The IRS reported that one year into its modernization efforts under the Inflation Reduction Act, the IRS has made significant progress toward its goals of delivering world-class service, upgrading its technology and ensuring high-income taxpayers, large corporations and complex partnerships pay taxes owed. As the IRS marks the anniversary of the Inflation Reduction Act, it is announcing two new milestones as part of its Paperless Processing Initiative: Scanning 225 times more forms than in 2022 and enabling taxpayers to reply to an additional 51 forms and letters online. In addition, the IRS has met its targets to further improve its customer callback option, so taxpayers do not need to wait on hold during periods of high call volume. The customer callback option will now be available for up to 95% of callers seeking live assistance. The Service also announced that Inflation Reduction Act resources, the IRS delivered dramatically improved service in Filing Season 2023. IRS achieved an 87% Level of Service on its main taxpayer help line. The IRS noted that through the end of Filing Season 2023, it answered 3 million more calls, cut phone wait times to three minutes from 28 minutes, served 140,000 more taxpayers in-person, digitized 80 times more returns than in 2022 through the adoption of new scanning technology, cleared the backlog of unprocessed 2022 individual tax returns with no errors, launched two new digital tools and enabled a new direct-deposit refund option for taxpayers with amended returns. For more milestones, information and details, click the link abouve.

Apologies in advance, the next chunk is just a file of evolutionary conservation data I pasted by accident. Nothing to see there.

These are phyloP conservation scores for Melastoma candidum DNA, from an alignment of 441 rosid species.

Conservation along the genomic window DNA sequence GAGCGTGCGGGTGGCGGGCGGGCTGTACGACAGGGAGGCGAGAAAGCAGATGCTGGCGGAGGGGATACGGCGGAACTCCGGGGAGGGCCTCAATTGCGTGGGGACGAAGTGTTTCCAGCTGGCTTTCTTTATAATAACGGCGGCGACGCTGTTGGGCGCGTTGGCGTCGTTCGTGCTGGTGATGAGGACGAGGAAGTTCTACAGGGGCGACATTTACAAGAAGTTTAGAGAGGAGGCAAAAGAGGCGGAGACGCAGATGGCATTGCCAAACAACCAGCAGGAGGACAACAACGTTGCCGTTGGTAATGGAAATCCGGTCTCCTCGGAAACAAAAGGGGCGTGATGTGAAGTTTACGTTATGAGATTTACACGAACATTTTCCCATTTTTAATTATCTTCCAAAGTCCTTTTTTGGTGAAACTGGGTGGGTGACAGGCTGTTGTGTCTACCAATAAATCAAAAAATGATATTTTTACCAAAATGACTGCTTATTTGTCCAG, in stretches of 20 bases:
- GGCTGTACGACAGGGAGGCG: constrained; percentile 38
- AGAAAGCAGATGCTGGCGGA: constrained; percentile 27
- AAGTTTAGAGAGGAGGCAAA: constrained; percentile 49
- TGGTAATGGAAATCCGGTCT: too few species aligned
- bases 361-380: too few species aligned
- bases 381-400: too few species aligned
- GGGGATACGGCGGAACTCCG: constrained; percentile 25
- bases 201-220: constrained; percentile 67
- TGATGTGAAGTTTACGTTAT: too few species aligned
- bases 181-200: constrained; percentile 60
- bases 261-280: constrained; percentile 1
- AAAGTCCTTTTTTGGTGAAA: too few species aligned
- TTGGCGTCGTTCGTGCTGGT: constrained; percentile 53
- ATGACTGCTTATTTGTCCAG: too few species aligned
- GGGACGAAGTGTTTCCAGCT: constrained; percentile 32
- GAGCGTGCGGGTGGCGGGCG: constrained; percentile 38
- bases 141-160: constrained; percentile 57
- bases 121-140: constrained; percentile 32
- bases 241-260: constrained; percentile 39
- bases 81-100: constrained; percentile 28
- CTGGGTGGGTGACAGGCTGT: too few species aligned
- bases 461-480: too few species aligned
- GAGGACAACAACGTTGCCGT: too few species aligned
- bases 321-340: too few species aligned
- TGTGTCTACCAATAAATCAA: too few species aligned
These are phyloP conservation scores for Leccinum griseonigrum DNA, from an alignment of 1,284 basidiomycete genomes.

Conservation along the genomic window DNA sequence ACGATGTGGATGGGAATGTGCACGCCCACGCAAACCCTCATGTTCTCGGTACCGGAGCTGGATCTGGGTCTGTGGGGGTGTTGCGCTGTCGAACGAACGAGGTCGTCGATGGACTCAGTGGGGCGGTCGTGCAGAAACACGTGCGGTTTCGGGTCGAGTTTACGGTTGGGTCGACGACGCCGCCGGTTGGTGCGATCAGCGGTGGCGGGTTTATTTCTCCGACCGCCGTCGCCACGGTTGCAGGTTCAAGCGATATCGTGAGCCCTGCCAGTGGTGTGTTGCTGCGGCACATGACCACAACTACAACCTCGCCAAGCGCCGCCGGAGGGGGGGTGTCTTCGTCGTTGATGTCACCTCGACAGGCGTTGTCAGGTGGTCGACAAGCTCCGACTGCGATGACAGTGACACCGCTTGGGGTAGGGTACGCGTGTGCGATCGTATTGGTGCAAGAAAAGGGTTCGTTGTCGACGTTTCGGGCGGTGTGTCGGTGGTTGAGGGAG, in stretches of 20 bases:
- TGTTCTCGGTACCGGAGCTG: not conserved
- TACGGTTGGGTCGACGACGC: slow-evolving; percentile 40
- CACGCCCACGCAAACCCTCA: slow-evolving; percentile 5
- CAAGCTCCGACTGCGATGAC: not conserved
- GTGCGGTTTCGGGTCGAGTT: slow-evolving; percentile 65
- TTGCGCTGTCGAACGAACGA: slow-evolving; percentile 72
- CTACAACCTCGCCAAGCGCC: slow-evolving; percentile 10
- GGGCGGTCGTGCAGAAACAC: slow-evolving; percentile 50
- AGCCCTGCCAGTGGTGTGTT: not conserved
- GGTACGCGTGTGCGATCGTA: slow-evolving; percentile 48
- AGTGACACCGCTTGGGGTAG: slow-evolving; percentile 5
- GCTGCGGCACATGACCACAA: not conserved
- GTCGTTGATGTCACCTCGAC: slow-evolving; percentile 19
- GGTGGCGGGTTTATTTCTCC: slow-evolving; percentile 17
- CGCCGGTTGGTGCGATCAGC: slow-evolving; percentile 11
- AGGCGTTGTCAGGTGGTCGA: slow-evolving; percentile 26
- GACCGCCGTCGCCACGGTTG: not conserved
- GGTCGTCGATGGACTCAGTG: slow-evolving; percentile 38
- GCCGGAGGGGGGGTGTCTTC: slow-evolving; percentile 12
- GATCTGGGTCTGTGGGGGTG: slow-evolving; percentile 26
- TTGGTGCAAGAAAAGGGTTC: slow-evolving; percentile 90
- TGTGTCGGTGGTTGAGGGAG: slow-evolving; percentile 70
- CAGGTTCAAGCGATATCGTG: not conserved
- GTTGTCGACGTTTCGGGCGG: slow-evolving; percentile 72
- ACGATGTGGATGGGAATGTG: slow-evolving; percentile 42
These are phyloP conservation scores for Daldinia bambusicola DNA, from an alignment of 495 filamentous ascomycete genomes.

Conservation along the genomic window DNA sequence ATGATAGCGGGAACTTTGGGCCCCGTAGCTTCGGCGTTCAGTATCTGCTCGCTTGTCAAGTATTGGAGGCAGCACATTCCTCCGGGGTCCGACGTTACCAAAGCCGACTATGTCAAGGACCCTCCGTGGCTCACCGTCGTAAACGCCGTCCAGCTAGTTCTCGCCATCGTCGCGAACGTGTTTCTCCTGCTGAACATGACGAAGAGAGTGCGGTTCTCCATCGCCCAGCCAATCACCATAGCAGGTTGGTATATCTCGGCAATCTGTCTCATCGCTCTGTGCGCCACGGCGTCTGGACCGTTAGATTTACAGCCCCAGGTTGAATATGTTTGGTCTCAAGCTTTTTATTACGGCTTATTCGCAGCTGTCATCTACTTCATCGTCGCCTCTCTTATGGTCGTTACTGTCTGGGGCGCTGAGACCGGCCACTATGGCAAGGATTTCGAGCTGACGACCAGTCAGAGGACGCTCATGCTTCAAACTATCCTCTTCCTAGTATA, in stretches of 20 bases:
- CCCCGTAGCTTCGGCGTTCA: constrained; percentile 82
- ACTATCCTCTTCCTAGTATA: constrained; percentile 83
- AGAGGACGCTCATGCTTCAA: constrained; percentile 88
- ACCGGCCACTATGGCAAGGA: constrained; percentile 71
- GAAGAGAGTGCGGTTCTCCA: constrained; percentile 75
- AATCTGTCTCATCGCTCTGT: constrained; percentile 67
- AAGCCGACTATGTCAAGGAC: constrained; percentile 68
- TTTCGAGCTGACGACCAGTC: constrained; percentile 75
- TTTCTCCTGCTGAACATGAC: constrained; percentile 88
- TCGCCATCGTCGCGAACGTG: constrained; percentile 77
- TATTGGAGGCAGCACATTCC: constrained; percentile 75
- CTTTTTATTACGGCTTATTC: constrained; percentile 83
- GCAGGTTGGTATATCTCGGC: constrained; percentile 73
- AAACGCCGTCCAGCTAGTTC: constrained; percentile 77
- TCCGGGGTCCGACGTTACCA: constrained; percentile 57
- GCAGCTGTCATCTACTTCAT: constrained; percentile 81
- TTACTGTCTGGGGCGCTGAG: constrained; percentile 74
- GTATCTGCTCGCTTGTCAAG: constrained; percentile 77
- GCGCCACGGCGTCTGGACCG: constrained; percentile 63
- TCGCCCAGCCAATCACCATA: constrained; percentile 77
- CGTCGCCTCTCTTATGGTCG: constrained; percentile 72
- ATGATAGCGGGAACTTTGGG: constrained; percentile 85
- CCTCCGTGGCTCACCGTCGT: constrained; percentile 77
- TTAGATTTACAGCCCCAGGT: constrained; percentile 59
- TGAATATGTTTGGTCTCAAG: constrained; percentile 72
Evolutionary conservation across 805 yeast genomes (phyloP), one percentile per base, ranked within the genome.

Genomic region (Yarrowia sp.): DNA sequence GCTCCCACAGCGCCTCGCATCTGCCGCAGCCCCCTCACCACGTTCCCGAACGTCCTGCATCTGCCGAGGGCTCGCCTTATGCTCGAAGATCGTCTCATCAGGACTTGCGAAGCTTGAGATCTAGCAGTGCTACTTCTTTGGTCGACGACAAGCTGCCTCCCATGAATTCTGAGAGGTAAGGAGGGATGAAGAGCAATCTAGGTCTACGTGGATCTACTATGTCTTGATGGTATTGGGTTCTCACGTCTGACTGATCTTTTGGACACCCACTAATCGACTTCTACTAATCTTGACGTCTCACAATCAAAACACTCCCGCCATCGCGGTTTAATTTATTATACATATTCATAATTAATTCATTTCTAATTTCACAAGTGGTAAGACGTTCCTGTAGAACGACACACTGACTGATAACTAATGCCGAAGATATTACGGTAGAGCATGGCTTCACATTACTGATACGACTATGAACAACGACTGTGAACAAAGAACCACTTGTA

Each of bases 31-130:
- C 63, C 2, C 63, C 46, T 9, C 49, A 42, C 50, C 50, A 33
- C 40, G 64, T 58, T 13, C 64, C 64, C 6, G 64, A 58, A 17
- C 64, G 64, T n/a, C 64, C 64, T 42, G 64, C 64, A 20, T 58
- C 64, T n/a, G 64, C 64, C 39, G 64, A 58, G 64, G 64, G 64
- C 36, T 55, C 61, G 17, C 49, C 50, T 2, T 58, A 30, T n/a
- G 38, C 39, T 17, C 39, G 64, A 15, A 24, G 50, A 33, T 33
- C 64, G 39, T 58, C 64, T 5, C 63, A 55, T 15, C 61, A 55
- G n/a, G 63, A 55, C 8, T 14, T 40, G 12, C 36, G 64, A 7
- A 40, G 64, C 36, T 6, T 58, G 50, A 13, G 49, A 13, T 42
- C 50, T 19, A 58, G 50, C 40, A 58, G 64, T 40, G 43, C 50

Tip of the DayPayroll taxes . . . Employment taxes are subject to more stingent rules when it comes to collection. The IRS considers them "trust fund taxes" and the business is simply collecting them for the government. A corporation, LLC, etc. can't escape the liability the way a business can for a debt owed to a vendor, lender, etc. And the IRS can go after corporate officers, shareholders, etc. even if a corporation or LLC is involved. And even employees, independent contractors, etc. can be liable if they have signature authority and can pay the taxes or cause them to be paid, but didn't or didn't take steps to see that they were paid. For example, Sue Flood is only a bookkeeper at Madison Inc. but she was in charge of making payroll tax deposits. Her boos, a majority shareholder told her to pay suppliers first. The IRS may go after her boss first, but if they get no satisfaction they'll try to get the taxes from Sue. In one case a prime contractor was held liable for the tax when it wrote the checks for a subcontractor who was not paying his suppliers. And similar rules generally apply to state employment taxes and state sales taxes.
August 16, 2023